The thermal decomposition of the CH 3N•NH 2, cis-CH 3NHN•H, trans-CH 3NHN•H, and C•H 2NNH 2 radicals, which are the four radical products from the H-abstraction reactions of monomethylhydrazine, were theoretically studied by using ab initio Rice-Ramsperger-Kassel-Marcus (RRKM) transition-state theory and master equation analysis. Various decomposition pathways were identified by using either the QCISD(T)/cc-pV∞Z//CASPT2/aug-cc-pVTZ or the QCISD(T)/cc-pV∞Z//B3LYP/6-311++G(d,p) quantum chemistry methods. The results reveal that the β-scission of NH 2 to form methyleneimine is the predominant channel for the decomposition of the C•H 2NNH 2 radical due to its small energy barrier of 13.8 kcal mol -1. The high pressure limit rate coefficient for the reaction is fitted by 3.88 × 10 19T -1.672 exp(-9665.13/T) s -1. In addition, the pressure dependent rate coefficients exhibit slight temperature dependence at temperatures of 1000-2500 K. The cis-CH 3NHN•H and trans-CH 3NHN•H radicals are the two distinct spatial isomers with an energy barrier of 26 kcal mol -1 for their isomerization. The β-scission of CH3 from the cis-CH 3NHN•H radical to form transdiazene has an energy barrier of 35.2 kcal mol -1, and the β-scission of CH 3 from the trans-CH 3NHN•H radical to form cisdiazene has an energy barrier of 39.8 kcal mol -1. The CH 3N•NH 3 radical undergoes the β-scission of methyl hydrogen and amine hydrogen to form CH 2=NNH 2, trans-CH 3N=NH, and cis-CH 3N=NH products, with the energy barriers of 42.8, 46.0, and 50.2 kcal mol -1, respectively. The dissociation and isomerization rate coefficients for the reactions were calculated via the E/J resolved RRKM theory and multiple-well master equation analysis at temperatures of 300-2500 K and pressures of 0.01- 100 atm. The calculated rate coefficients associated with updated thermochemical property data are essential components in the development of kinetic mechanisms for the pyrolysis and oxidation of MMH and its derivatives.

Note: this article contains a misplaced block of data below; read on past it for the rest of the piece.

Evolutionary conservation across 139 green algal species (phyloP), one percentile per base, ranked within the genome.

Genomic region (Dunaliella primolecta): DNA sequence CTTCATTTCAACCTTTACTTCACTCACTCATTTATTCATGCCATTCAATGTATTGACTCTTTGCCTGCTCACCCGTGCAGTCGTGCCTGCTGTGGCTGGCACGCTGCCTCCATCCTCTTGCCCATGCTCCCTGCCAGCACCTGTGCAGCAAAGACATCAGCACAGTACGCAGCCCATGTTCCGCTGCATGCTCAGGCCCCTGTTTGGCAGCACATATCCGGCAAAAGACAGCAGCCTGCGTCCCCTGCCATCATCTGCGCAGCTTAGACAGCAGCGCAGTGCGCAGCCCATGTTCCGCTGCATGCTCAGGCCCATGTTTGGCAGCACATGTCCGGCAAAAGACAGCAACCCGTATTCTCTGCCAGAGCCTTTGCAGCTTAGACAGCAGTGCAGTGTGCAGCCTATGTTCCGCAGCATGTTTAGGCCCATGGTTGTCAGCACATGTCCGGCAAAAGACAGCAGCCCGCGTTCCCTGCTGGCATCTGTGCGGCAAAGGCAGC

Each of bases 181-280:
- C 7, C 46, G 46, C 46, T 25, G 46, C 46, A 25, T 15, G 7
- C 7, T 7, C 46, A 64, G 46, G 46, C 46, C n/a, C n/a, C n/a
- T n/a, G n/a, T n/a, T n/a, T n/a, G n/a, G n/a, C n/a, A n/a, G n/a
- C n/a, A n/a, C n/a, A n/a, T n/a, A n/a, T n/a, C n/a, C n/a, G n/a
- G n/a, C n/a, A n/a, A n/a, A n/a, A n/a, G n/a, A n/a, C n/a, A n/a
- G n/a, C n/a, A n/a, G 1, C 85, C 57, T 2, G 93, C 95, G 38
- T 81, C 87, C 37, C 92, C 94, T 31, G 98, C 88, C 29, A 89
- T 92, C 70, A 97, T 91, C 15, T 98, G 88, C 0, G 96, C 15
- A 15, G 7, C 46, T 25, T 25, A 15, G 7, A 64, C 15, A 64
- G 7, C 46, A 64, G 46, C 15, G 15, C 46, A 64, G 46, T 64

All Science Journal Classification (ASJC) codes
- Physical and Theoretical Chemistry